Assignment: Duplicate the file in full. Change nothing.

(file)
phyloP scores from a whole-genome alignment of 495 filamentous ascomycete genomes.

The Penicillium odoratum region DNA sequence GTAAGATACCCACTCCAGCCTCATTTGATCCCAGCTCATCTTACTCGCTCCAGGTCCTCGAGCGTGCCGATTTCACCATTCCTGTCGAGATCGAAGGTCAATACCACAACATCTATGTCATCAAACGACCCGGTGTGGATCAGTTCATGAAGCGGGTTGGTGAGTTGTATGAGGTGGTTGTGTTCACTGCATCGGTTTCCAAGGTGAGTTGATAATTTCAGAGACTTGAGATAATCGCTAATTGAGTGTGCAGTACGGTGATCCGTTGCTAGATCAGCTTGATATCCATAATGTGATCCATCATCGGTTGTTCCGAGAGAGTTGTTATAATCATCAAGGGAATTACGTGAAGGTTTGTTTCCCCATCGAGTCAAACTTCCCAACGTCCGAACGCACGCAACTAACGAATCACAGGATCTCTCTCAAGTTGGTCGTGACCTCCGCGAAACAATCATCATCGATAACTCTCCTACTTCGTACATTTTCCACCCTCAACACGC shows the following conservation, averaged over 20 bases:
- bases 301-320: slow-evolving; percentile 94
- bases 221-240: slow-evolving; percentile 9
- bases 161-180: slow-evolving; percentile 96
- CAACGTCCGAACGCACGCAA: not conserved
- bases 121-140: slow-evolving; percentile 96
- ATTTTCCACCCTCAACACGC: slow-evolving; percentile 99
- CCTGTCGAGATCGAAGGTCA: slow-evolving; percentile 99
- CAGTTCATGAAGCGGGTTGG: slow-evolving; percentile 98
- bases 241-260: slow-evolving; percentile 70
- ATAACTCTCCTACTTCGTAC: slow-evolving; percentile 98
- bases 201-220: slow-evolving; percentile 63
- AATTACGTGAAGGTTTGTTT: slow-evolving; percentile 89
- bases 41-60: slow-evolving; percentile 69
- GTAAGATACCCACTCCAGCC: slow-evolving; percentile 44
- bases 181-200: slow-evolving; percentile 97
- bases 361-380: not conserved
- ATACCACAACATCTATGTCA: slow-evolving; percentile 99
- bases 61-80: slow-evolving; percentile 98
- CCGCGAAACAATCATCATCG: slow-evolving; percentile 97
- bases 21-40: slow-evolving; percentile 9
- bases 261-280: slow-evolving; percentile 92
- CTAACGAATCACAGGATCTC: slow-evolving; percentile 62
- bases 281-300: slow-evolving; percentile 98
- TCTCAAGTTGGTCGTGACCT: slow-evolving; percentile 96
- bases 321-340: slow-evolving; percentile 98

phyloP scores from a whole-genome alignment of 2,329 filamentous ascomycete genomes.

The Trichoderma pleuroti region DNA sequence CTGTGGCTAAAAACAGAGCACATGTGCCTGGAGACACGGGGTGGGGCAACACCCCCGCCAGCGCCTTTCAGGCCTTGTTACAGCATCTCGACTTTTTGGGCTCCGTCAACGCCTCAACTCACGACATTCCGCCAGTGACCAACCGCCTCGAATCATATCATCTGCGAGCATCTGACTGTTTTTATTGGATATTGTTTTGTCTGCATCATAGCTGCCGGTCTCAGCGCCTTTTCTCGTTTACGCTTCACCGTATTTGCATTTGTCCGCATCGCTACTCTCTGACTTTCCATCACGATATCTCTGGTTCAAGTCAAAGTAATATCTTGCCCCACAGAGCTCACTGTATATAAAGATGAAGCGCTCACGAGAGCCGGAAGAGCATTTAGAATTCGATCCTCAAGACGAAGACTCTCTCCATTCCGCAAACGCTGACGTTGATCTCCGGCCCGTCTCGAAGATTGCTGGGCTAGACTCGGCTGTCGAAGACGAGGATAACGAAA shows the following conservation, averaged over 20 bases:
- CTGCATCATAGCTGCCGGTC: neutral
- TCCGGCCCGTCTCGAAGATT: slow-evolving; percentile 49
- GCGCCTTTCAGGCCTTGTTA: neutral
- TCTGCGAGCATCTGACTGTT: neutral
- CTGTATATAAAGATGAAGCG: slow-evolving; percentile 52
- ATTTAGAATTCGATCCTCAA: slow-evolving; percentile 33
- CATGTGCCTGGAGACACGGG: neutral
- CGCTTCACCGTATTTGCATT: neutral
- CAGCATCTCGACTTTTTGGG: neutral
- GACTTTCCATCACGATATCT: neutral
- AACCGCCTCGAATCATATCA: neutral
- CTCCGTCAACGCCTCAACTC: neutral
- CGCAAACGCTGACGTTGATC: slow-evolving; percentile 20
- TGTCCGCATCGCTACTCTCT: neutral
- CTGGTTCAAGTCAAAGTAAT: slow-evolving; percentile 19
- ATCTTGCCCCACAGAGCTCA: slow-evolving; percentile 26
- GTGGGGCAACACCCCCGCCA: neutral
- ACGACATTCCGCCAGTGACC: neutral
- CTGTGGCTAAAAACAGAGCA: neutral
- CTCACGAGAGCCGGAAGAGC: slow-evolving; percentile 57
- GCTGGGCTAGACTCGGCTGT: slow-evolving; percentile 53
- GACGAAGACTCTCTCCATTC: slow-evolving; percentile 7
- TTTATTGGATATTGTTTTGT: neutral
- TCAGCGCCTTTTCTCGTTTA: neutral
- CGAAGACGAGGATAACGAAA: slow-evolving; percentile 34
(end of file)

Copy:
phyloP scores from a whole-genome alignment of 495 filamentous ascomycete genomes.

The Penicillium odoratum region DNA sequence GTAAGATACCCACTCCAGCCTCATTTGATCCCAGCTCATCTTACTCGCTCCAGGTCCTCGAGCGTGCCGATTTCACCATTCCTGTCGAGATCGAAGGTCAATACCACAACATCTATGTCATCAAACGACCCGGTGTGGATCAGTTCATGAAGCGGGTTGGTGAGTTGTATGAGGTGGTTGTGTTCACTGCATCGGTTTCCAAGGTGAGTTGATAATTTCAGAGACTTGAGATAATCGCTAATTGAGTGTGCAGTACGGTGATCCGTTGCTAGATCAGCTTGATATCCATAATGTGATCCATCATCGGTTGTTCCGAGAGAGTTGTTATAATCATCAAGGGAATTACGTGAAGGTTTGTTTCCCCATCGAGTCAAACTTCCCAACGTCCGAACGCACGCAACTAACGAATCACAGGATCTCTCTCAAGTTGGTCGTGACCTCCGCGAAACAATCATCATCGATAACTCTCCTACTTCGTACATTTTCCACCCTCAACACGC shows the following conservation, averaged over 20 bases:
- bases 301-320: slow-evolving; percentile 94
- bases 221-240: slow-evolving; percentile 9
- bases 161-180: slow-evolving; percentile 96
- CAACGTCCGAACGCACGCAA: not conserved
- bases 121-140: slow-evolving; percentile 96
- ATTTTCCACCCTCAACACGC: slow-evolving; percentile 99
- CCTGTCGAGATCGAAGGTCA: slow-evolving; percentile 99
- CAGTTCATGAAGCGGGTTGG: slow-evolving; percentile 98
- bases 241-260: slow-evolving; percentile 70
- ATAACTCTCCTACTTCGTAC: slow-evolving; percentile 98
- bases 201-220: slow-evolving; percentile 63
- AATTACGTGAAGGTTTGTTT: slow-evolving; percentile 89
- bases 41-60: slow-evolving; percentile 69
- GTAAGATACCCACTCCAGCC: slow-evolving; percentile 44
- bases 181-200: slow-evolving; percentile 97
- bases 361-380: not conserved
- ATACCACAACATCTATGTCA: slow-evolving; percentile 99
- bases 61-80: slow-evolving; percentile 98
- CCGCGAAACAATCATCATCG: slow-evolving; percentile 97
- bases 21-40: slow-evolving; percentile 9
- bases 261-280: slow-evolving; percentile 92
- CTAACGAATCACAGGATCTC: slow-evolving; percentile 62
- bases 281-300: slow-evolving; percentile 98
- TCTCAAGTTGGTCGTGACCT: slow-evolving; percentile 96
- bases 321-340: slow-evolving; percentile 98

phyloP scores from a whole-genome alignment of 2,329 filamentous ascomycete genomes.

The Trichoderma pleuroti region DNA sequence CTGTGGCTAAAAACAGAGCACATGTGCCTGGAGACACGGGGTGGGGCAACACCCCCGCCAGCGCCTTTCAGGCCTTGTTACAGCATCTCGACTTTTTGGGCTCCGTCAACGCCTCAACTCACGACATTCCGCCAGTGACCAACCGCCTCGAATCATATCATCTGCGAGCATCTGACTGTTTTTATTGGATATTGTTTTGTCTGCATCATAGCTGCCGGTCTCAGCGCCTTTTCTCGTTTACGCTTCACCGTATTTGCATTTGTCCGCATCGCTACTCTCTGACTTTCCATCACGATATCTCTGGTTCAAGTCAAAGTAATATCTTGCCCCACAGAGCTCACTGTATATAAAGATGAAGCGCTCACGAGAGCCGGAAGAGCATTTAGAATTCGATCCTCAAGACGAAGACTCTCTCCATTCCGCAAACGCTGACGTTGATCTCCGGCCCGTCTCGAAGATTGCTGGGCTAGACTCGGCTGTCGAAGACGAGGATAACGAAA shows the following conservation, averaged over 20 bases:
- CTGCATCATAGCTGCCGGTC: neutral
- TCCGGCCCGTCTCGAAGATT: slow-evolving; percentile 49
- GCGCCTTTCAGGCCTTGTTA: neutral
- TCTGCGAGCATCTGACTGTT: neutral
- CTGTATATAAAGATGAAGCG: slow-evolving; percentile 52
- ATTTAGAATTCGATCCTCAA: slow-evolving; percentile 33
- CATGTGCCTGGAGACACGGG: neutral
- CGCTTCACCGTATTTGCATT: neutral
- CAGCATCTCGACTTTTTGGG: neutral
- GACTTTCCATCACGATATCT: neutral
- AACCGCCTCGAATCATATCA: neutral
- CTCCGTCAACGCCTCAACTC: neutral
- CGCAAACGCTGACGTTGATC: slow-evolving; percentile 20
- TGTCCGCATCGCTACTCTCT: neutral
- CTGGTTCAAGTCAAAGTAAT: slow-evolving; percentile 19
- ATCTTGCCCCACAGAGCTCA: slow-evolving; percentile 26
- GTGGGGCAACACCCCCGCCA: neutral
- ACGACATTCCGCCAGTGACC: neutral
- CTGTGGCTAAAAACAGAGCA: neutral
- CTCACGAGAGCCGGAAGAGC: slow-evolving; percentile 57
- GCTGGGCTAGACTCGGCTGT: slow-evolving; percentile 53
- GACGAAGACTCTCTCCATTC: slow-evolving; percentile 7
- TTTATTGGATATTGTTTTGT: neutral
- TCAGCGCCTTTTCTCGTTTA: neutral
- CGAAGACGAGGATAACGAAA: slow-evolving; percentile 34